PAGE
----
Short Communications/Kort Mededelings

Changes in percentage moisture loss of excised leaves of seven field-grown grain sorghum genotypes

Published in: South African Journal of Plant and Soil
Volume 5, issue 1, 1988 , pages: 48–50
DOI: 10.1080/02571862.1988.10634251
Author(s): W.G. Wenzel, Republic of South Africa, W.J. van den Berg, Republic of South Africa

Abstract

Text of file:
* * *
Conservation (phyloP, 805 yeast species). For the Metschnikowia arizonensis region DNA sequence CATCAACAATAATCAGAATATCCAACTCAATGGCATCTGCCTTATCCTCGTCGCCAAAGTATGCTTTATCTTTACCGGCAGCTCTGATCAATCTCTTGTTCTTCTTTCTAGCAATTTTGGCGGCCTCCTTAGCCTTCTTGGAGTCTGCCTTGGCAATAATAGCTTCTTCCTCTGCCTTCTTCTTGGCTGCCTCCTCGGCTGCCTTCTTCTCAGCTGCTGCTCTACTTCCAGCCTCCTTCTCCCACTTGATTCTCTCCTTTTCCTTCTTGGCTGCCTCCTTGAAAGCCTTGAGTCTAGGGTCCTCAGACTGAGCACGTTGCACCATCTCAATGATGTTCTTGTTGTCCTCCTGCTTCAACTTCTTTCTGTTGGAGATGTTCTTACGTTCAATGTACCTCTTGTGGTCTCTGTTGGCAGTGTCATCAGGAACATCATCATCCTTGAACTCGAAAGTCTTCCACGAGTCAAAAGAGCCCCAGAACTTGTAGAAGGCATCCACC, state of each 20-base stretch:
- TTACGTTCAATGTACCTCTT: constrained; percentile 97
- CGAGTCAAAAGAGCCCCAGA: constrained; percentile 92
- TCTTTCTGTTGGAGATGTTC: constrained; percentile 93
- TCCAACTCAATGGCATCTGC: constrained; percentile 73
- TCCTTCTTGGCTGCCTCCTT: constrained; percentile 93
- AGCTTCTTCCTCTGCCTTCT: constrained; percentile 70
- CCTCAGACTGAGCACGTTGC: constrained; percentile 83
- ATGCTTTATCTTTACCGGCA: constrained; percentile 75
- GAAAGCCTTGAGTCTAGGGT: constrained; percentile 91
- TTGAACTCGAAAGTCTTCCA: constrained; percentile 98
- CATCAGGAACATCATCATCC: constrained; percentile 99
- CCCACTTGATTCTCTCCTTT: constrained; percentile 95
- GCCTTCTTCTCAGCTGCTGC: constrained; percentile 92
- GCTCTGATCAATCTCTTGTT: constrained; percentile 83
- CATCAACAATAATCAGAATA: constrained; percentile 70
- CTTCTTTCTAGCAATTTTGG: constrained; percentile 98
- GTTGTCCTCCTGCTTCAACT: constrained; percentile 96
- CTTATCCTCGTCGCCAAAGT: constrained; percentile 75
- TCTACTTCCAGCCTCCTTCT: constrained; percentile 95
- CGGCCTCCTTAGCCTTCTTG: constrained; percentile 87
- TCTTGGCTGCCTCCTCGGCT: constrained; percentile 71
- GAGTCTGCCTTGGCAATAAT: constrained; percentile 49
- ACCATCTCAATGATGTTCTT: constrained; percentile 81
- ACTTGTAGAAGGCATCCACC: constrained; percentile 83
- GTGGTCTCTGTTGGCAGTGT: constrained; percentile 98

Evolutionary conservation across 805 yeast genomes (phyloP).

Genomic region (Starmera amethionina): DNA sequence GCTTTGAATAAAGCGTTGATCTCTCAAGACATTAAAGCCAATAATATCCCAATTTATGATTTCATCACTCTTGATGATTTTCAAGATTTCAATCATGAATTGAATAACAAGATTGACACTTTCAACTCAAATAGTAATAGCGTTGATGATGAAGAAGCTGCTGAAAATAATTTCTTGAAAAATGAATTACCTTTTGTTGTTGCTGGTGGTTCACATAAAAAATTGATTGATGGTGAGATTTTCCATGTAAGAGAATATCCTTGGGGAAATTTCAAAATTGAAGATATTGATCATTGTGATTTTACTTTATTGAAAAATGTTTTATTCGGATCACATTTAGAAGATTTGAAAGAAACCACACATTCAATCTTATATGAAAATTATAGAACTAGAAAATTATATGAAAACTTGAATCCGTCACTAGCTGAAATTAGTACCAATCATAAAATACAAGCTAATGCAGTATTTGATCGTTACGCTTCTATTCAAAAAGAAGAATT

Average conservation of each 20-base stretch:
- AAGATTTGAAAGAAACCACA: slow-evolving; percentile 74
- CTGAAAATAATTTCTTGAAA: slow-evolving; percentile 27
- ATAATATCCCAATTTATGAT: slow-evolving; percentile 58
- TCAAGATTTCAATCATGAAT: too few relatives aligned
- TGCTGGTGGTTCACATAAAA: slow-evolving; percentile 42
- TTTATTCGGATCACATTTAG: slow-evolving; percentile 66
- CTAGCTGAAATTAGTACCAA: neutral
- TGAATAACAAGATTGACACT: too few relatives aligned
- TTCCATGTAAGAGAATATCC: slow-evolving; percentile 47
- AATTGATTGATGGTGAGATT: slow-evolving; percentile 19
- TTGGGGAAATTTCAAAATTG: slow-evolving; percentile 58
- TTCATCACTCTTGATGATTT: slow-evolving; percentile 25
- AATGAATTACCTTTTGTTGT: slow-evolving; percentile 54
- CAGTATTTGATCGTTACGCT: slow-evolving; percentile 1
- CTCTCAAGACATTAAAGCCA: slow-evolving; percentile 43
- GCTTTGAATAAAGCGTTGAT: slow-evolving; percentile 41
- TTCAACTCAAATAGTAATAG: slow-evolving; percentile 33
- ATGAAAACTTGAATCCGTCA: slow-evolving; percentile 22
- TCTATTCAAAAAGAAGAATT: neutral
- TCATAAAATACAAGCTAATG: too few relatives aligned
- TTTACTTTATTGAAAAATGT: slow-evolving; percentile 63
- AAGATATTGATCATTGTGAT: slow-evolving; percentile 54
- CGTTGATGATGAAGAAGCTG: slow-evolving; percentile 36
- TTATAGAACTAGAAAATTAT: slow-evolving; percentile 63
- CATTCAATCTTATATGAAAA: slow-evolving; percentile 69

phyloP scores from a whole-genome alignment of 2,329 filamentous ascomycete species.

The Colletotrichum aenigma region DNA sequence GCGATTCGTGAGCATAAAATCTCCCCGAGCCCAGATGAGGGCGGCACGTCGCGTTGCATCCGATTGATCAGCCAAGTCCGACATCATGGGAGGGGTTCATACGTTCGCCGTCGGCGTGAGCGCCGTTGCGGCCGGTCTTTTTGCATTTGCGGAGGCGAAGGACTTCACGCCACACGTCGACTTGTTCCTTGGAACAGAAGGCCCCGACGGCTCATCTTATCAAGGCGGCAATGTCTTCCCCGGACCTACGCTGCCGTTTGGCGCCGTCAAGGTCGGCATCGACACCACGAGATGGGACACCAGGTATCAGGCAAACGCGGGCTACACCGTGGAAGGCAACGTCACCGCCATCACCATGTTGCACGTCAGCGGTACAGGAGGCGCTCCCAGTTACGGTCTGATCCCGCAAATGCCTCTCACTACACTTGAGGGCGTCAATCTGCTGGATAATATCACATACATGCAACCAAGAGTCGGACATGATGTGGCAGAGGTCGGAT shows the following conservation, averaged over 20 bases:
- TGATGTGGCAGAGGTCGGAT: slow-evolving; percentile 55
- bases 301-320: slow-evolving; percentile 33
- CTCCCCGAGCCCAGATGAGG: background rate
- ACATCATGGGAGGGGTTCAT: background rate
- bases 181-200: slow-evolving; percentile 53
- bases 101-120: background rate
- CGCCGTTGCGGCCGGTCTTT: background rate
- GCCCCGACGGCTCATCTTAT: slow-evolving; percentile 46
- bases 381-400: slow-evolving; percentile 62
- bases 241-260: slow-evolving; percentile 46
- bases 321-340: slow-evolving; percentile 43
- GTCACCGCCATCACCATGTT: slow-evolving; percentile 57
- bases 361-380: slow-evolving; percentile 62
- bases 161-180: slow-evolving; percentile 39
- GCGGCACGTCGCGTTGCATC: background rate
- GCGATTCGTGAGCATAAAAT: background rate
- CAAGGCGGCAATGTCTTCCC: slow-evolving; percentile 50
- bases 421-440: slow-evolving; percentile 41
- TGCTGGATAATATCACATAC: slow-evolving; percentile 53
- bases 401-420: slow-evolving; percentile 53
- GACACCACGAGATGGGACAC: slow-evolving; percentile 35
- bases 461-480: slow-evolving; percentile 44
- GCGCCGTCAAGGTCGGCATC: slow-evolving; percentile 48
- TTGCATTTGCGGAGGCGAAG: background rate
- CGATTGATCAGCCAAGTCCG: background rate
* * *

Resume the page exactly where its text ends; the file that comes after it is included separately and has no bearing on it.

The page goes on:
The objectives of these experiments were to study the seasonal and diurnal changes in percentage moisture loss (PML) and correlated characteristics of excised leaves. Seven grain sorghum genotypes were planted in a randomized block design and their PML and the initial moisture content (IMC) were evaluated. The PML values obtained for each of the seven genotypes were nearly identical to those obtained in a similar experiment of the previous season. A certain severity of moisture stress was required to obtain these results. The PML of seedlings of drought-tolerant genotypes was less than those of susceptible genotypes. These genotypic differences were reversed before the onset of flowering. Probable causes for these observations are discussed. The PML is considered a valuable tool for screening grain sorghum genotypes for drought resistance at both the seedling stage of greenhouse-grown plants and at later growth stages of field-grown plants.

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